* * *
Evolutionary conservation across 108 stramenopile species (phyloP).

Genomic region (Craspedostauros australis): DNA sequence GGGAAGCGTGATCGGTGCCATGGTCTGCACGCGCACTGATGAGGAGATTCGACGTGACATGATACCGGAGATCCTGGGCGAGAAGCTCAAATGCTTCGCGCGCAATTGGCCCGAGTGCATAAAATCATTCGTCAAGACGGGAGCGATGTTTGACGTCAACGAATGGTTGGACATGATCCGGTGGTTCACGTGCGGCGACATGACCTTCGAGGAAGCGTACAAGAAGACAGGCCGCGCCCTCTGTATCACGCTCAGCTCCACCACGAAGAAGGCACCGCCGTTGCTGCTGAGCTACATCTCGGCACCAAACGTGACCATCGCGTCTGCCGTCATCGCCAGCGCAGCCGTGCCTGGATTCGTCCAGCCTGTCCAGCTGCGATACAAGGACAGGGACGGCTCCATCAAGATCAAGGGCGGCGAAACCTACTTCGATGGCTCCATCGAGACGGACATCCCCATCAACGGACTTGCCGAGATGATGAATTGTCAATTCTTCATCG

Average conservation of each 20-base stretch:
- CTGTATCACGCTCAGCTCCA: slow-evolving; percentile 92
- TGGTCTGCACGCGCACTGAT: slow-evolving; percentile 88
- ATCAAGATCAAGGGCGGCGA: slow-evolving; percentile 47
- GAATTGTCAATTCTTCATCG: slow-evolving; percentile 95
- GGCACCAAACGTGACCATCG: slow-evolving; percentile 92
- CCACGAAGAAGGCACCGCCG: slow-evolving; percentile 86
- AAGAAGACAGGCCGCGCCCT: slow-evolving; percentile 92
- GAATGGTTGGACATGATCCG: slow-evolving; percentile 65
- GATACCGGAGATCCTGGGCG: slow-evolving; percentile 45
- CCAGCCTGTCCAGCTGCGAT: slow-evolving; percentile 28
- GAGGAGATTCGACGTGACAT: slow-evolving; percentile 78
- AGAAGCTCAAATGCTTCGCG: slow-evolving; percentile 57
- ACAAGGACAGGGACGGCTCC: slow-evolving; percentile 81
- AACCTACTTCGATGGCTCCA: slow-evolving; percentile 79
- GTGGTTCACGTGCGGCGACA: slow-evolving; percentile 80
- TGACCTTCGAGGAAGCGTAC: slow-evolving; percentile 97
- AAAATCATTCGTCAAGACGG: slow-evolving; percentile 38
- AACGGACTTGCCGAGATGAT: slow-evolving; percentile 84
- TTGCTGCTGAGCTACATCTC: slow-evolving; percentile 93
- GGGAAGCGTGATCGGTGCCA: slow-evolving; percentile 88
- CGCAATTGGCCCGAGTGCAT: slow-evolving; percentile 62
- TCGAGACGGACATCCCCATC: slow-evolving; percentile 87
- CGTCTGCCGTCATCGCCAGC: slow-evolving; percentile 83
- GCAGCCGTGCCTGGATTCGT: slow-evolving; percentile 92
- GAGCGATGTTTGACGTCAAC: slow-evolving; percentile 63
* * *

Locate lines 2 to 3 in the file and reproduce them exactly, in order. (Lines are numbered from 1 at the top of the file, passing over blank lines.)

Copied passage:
Genomic region (Craspedostauros australis): DNA sequence GGGAAGCGTGATCGGTGCCATGGTCTGCACGCGCACTGATGAGGAGATTCGACGTGACATGATACCGGAGATCCTGGGCGAGAAGCTCAAATGCTTCGCGCGCAATTGGCCCGAGTGCATAAAATCATTCGTCAAGACGGGAGCGATGTTTGACGTCAACGAATGGTTGGACATGATCCGGTGGTTCACGTGCGGCGACATGACCTTCGAGGAAGCGTACAAGAAGACAGGCCGCGCCCTCTGTATCACGCTCAGCTCCACCACGAAGAAGGCACCGCCGTTGCTGCTGAGCTACATCTCGGCACCAAACGTGACCATCGCGTCTGCCGTCATCGCCAGCGCAGCCGTGCCTGGATTCGTCCAGCCTGTCCAGCTGCGATACAAGGACAGGGACGGCTCCATCAAGATCAAGGGCGGCGAAACCTACTTCGATGGCTCCATCGAGACGGACATCCCCATCAACGGACTTGCCGAGATGATGAATTGTCAATTCTTCATCG

Average conservation of each 20-base stretch: